Fri Mar 25, 2016 2:53 pm

Actually I have read that the flight voice recorders were damaged and need restoration work. The data recorders aren't in such bad shape. Also, I people from multiple countries are involved in the investigation. It will take time, it hasn't even been a week.

Whenever there is a major accident there are always people here saying there will be a cover up. Why? What is there to gain by a lie that will be completely transparent and obvious, people aren't really that stupid.
 
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RE: FlyDubai B738 Crashes On Approach In Russia Part 3

Fri Mar 25, 2016 5:30 pm

I don't know if this ATC communications video has been posted before, but at the end of video there is a good visualization of the flight path

http://www.youtube.com/watch?v=CRUVDZjBAAs
 
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RE: FlyDubai B738 Crashes On Approach In Russia Part 3

Fri Mar 25, 2016 6:43 pm

Quoting galleypower (Reply 7):
(3) 190 hours in any 4 consecutive weeks.

What?!? Too much for a pilot. Unless they only fly 7am to 7pm. Any off natural sleep pattern flying.... Cut that quantity.

IMHO, every flight that crosses 2am to 5am, home base time, should add 3 hours to the effective weekly/monthly/year duty time. (Ok for daily limits to stay as is). For flights that cross 10pm to 2am, add an hour.

Yea, I have 'butted heads' with pilots on this forum, but not adding rules that reflect natural sleep patterns is silly.

Also add hours if the sleep period shifts more than say 3 hours...

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WIederling
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RE: FlyDubai B738 Crashes On Approach In Russia Part 3

Fri Mar 25, 2016 6:53 pm

Quoting Finn350 (Reply 13):
but at the end of video there is a good visualization of the flight path

Isn't it a bit risk to produce some visualisation based on invented data?
the flight path and attitude are not known yet.
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RE: FlyDubai B738 Crashes On Approach In Russia Part 3

Fri Mar 25, 2016 7:11 pm

Quoting lightsaber (Reply 14):

Quoting galleypower (Reply 7):
(3) 190 hours in any 4 consecutive weeks.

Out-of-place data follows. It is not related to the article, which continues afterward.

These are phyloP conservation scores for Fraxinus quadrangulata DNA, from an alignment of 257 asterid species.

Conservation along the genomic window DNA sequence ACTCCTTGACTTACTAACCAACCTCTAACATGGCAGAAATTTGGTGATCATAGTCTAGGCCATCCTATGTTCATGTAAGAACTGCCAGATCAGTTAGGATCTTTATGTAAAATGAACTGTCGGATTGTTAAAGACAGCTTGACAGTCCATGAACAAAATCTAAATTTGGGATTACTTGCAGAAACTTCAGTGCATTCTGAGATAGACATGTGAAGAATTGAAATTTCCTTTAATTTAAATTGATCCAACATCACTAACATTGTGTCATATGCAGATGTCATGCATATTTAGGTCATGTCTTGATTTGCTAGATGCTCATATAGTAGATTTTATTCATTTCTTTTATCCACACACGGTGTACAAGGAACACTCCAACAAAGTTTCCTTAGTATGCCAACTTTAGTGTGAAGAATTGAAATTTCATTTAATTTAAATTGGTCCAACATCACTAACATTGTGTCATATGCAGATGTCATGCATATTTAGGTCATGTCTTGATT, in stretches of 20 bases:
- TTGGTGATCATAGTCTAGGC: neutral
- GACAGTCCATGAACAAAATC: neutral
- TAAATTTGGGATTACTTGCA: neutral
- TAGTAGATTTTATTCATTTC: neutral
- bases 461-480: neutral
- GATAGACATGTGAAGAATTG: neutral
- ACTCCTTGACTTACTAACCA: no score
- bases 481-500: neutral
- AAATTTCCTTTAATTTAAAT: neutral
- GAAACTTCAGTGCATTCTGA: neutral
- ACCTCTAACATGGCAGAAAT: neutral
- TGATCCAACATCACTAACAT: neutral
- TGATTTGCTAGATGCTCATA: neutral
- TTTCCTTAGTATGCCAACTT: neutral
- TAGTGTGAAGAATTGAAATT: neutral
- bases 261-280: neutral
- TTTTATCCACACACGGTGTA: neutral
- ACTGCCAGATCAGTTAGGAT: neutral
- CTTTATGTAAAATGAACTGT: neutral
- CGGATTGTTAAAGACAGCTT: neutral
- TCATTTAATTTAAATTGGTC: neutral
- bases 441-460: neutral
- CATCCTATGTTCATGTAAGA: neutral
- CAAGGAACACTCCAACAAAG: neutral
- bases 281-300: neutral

What?!? Too much for a pilot. Unless they only fly 7am to 7pm. Any off natural sleep pattern flying.... Cut that quantity.

Duty hours in other FTLs:
EASA FTL: 190 duty hours in any 28 consecutive days, spread as evenly as practicable throughout that period.
FAA FTL (part 117): 190 flight duty period hours in any 672 consecutive hours. (i.e. 28 days)

http://understandingeasa2016ftl.word...210-flight-times-and-duty-periods/
http://www.law.cornell.edu/cfr/text/14/117.23

In other words, it's pretty much an industry standard. And it isn't flying, it's all duties. Flying is limited at 100 block hours per 28 days.
 
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RE: FlyDubai B738 Crashes On Approach In Russia Part 3

Fri Mar 25, 2016 7:20 pm

Quoting WIederling (Reply 15):
Isn't it a bit risk to produce some visualisation based on invented data?
the flight path and attitude are not known yet.

So you think ADS-B data collected by FR24 is invented?
 
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RE: FlyDubai B738 Crashes On Approach In Russia Part 3

Fri Mar 25, 2016 7:24 pm

There’s a news report in Russian that revealed some unofficial info on CVR recordings. http://www.vesti.ru/doc.html?id=2735707&tid=109551 No audio, but a few phrases were translated into Russian, so I’ve tried to translate them back (sorry for possible mistakes).

01:40:00 Go around
01:40:05 Climb FL 50
01:40:05 Climb FL 50 (confirmation)

However, before reaching FL 50, the autopilot was disengaged, and few seconds later the aircraft pitched violently down. According to some speculations, the position of horizontal stabilizer was changed to a nose-down position (accidentally? runaway stabilizer?) that would lead to a steep uncontrollable nosedive.

01:40:40 Don't worry
01:40:45 Don't try it! (several times)
01:40:50 Pull up!
01:40:54 (shout)

[Edited 2016-03-25 12:31:36]
 
WIederling
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RE: FlyDubai B738 Crashes On Approach In Russia Part 3

Fri Mar 25, 2016 8:40 pm

Quoting Finn350 (Reply 17):
So you think ADS-B data collected by FR24 is invented?

Tends to be incomplete, interpolated and lacks IMU attitude information and a couple of other
interesting things.
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RE: FlyDubai B738 Crashes On Approach In Russia Part 3

Fri Mar 25, 2016 8:42 pm

Quoting dmsolovyev (Reply 18):
runaway stabilizer?